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City Council met for the first time since the recent municipal elections April 14 carrying a heavy but largely non-controversial agenda. Newly elected members Mark Tendam, Jane Grover and Don Wilson joined the meetings, but on the audience side (newly elected Alderman Judy Fiske was spotted down the hall in the Preservation Committee meeting). On the whole, Council took a bit of a reprieve from the weighty matters of the previous month to celebrate a Business Week honor, grant Carroll Properties another concession, and wrestle again with affordable housing decisions made long ago.

 

At City Council, Mayor Lorraine Morton announced that Business Week named Evanston one of the top 50 small cities (20,000 to 200,000) in the nation to start a new business. Business Week selected one small city from each state rather than ranking them nationwide, with Evanston being Illinois‘ representative.

 

During the Planning and Development Committee meeting, Carroll Properties sought a change in the

1890 Maple Street

development that will allow them to convert office space into 23 additional residential units. Because the Trader Joe’s deal fell through, a change in the project layout will add the residential units in place of what would have been offices. While on the surface this matter is controversial, and the vote of  5-3 at Planning and Development and 6-3 at Council shows disagreement among Council members, the unique nature of the ordinance in question makes it less so. The original ordinance allowed swap of office for residential, but did not specify numbers. The new ordinance simply adds a number of residences to be swapped for the office space.

 

More serious questions surrounded the need for notice to neighbors of the proposed change. None was sent out, and technically it was probably not required. Alderman Melissa Wynne, 3rd Ward, urged staff to “err on the side of notice” and notify neighbors, or require the developer to do so, for any similar matters in the future.

 

Council addressed earlier efforts to build new affordable housing units again, this time with the development at 241 Callan. Over the past several months, as each of the affordable housing units subsidized by the City continues to sit on the market unsold, the City has attempted to keep the efforts alive and avoid foreclosure. With 241 Callan, the developer and City staff agreed that for the sort term, renting the condo units to generate enough cash flow to stave off foreclosure is the best path. Such a plan requires City Council approval, however. Further, because of HUD requirements, 2 of the 5 units must be affordable under the HUD definition, and with only 3 units being full rent the developers cash flow would not be sufficient. The solution: shift $60,000 from the City’s affordable housing fund into the City’s HUD HOME fund account. With this accounting maneuver, the developer is allowed to rent 4 at full rent and only one as affordable housing. Council reluctantly agreed, and as a result, ironically, the City has lost $60,000 in affordable housing funds, gained $60,000 in HOME fund credit, and lost an affordable housing unit. The good news: when the developer sells these units, two will still have to be sold as affordable even if only one rented as such. Also, the developer must pay all taxes owed.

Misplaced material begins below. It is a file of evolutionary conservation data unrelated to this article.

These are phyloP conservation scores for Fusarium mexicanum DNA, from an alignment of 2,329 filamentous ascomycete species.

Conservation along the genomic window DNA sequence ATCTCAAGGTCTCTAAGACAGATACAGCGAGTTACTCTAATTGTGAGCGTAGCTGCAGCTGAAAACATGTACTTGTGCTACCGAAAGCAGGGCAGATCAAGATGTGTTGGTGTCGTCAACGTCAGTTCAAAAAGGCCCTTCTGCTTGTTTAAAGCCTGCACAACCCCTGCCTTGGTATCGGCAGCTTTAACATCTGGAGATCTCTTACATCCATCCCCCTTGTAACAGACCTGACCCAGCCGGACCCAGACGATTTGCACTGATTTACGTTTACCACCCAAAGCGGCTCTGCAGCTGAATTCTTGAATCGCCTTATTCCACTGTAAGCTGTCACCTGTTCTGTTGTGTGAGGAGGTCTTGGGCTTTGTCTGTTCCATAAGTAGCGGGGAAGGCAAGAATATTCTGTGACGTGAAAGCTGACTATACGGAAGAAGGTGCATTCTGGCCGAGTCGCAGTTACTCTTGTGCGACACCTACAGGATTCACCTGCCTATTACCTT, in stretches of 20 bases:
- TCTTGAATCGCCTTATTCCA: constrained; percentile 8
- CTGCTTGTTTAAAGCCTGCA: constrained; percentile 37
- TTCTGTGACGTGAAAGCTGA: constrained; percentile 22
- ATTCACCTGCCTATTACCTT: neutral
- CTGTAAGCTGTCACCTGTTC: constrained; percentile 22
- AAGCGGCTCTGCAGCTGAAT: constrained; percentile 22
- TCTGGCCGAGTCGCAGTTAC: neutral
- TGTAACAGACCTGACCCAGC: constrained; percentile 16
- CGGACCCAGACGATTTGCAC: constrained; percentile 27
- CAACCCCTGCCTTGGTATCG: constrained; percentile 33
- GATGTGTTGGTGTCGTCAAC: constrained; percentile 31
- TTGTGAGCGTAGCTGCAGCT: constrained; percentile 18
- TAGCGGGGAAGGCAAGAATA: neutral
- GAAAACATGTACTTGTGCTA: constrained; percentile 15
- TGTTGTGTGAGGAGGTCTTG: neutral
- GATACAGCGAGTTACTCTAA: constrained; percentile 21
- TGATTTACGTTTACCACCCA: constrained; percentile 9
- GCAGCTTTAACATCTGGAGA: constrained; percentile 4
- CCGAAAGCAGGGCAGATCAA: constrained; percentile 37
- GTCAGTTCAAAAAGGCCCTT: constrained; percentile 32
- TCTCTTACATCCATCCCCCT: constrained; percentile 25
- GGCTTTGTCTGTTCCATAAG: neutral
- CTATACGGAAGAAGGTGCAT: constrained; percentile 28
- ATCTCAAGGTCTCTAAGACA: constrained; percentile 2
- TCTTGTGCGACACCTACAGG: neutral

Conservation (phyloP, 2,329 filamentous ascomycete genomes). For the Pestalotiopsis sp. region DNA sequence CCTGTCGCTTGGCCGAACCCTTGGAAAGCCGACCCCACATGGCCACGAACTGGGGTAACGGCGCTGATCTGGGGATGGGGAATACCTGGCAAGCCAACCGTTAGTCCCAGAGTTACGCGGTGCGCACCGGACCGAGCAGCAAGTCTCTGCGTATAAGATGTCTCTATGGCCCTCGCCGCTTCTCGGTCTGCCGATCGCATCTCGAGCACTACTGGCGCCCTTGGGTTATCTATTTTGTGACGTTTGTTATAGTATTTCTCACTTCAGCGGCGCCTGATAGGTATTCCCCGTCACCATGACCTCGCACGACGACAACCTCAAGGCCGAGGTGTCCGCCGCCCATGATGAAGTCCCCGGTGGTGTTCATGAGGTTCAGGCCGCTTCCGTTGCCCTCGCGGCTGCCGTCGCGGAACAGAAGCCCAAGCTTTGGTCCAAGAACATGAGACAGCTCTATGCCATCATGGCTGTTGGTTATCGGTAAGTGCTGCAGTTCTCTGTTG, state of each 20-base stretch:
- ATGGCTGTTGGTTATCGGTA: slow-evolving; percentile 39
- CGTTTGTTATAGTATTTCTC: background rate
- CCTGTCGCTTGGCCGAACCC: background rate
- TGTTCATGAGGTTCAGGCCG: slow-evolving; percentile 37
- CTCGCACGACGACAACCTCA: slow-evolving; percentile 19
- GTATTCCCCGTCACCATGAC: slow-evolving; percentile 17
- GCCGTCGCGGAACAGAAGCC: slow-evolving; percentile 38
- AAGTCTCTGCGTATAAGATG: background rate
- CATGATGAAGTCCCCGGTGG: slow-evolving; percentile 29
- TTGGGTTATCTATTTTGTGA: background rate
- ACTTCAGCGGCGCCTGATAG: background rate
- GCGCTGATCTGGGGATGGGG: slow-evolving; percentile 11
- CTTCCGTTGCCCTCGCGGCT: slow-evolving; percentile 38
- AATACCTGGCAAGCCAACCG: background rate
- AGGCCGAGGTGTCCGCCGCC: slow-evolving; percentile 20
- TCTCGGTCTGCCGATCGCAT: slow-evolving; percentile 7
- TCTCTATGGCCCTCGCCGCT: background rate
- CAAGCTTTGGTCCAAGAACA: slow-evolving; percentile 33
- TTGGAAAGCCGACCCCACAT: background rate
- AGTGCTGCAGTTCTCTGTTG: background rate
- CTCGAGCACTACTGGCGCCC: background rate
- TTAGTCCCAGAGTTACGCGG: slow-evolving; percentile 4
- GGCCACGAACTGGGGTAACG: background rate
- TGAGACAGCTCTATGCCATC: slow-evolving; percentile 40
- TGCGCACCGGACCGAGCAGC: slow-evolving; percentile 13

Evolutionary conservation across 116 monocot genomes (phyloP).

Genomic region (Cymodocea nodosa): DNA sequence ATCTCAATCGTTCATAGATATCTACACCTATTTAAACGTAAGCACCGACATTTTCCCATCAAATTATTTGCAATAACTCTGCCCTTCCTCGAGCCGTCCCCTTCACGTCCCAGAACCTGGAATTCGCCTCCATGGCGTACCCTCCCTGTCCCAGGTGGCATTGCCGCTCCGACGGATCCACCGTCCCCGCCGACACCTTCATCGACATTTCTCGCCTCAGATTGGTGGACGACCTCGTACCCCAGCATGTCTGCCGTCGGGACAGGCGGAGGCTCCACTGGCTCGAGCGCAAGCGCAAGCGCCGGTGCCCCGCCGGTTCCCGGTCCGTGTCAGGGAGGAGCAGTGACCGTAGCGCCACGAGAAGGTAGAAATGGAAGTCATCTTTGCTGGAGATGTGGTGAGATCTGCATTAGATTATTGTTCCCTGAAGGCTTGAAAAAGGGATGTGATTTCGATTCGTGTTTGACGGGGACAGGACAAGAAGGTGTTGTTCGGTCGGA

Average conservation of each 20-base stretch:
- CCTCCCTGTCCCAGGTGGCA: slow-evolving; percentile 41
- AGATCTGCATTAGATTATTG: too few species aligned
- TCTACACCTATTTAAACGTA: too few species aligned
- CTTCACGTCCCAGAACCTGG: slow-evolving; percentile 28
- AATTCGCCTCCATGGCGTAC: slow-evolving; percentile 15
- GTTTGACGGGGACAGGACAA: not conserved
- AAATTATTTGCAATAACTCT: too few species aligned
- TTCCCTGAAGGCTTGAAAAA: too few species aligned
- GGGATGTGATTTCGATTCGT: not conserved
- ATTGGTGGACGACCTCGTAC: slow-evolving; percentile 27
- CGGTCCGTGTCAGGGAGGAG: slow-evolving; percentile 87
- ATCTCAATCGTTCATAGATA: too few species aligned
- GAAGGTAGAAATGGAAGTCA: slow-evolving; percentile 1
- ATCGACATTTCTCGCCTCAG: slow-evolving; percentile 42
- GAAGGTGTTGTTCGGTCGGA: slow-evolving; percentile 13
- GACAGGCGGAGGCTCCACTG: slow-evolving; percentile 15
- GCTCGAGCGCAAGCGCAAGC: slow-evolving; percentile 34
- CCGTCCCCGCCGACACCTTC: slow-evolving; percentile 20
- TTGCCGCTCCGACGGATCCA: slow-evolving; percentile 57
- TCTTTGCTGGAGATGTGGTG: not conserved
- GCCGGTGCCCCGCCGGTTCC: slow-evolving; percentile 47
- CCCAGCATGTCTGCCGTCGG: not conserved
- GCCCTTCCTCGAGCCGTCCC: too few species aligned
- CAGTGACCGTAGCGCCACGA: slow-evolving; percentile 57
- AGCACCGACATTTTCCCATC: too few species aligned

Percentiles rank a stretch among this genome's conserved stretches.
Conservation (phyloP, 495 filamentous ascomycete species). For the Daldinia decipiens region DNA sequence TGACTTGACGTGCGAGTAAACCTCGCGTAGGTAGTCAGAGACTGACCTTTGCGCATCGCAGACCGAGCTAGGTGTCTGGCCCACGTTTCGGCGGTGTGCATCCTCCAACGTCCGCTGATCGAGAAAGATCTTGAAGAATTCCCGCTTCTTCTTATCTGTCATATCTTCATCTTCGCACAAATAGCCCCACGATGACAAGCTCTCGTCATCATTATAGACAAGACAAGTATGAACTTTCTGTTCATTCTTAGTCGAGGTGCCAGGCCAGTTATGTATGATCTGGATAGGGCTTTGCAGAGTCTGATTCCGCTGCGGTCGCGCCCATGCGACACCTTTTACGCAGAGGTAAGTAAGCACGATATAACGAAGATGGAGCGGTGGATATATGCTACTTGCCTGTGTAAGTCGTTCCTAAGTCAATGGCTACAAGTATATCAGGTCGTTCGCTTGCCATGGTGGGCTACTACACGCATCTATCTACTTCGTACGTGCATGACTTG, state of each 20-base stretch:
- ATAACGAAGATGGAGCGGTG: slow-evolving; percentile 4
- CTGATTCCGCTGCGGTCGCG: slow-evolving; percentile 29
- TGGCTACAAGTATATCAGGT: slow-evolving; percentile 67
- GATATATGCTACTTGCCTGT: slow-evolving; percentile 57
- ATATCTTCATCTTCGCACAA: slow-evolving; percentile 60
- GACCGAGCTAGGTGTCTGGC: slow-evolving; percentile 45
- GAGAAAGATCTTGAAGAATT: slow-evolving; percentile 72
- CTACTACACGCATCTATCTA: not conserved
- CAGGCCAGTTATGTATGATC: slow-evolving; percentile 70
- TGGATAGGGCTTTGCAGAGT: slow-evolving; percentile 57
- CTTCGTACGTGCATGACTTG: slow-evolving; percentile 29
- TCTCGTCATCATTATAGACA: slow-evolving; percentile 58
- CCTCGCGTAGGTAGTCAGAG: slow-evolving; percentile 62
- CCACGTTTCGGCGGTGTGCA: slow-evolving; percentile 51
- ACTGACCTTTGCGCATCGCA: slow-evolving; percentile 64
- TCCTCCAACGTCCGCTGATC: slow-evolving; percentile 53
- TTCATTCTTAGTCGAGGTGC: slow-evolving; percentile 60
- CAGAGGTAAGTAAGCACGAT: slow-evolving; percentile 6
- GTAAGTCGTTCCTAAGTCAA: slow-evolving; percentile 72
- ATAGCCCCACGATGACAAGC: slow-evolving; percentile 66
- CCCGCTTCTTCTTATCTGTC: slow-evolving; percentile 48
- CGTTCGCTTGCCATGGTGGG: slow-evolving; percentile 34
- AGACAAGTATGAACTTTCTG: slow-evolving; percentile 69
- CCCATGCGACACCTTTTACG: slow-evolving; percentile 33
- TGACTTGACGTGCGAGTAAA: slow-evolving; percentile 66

Re-inspection fees for delinquent Landlords will now be the law. Council passed an ordinance that allows the City to assess fines when an inspector visits a rental property only to find that the Landlord, or a manager, is not there to allow the inspector access. On the second no-show, fines of between $150 (for the second re-inspection) to $500 (for the fourth and subsequent re-inspections) may be levied.

 

Surprisingly, the Cultural Fund Program Awards created mild controversy when Alderman and Mayor-elect Elizabeth Tisdahl, Seventh Ward, objected to the expenditure of any City funds for this program this year. She cited in particular, the ballroom dancing program, saying, “The City simply cannot afford [it] this year.” Alderman Edmund B. Moran, Jr. disagreed, saying, “This is the wrong place and the wrong time to make this decision [to cut funding].”  Alderman Cheryl Wollin, First Ward, pointed out that the deadline to apply for these funds was in November and it is not fair to cut funds at this late stage in the process. Alderman Lionel Jean-Baptiste, Second Ward, agreed, adding, “The time to make this decision was in budget talks.” The item passed 8-1, with Tisdahl casting the lone nay vote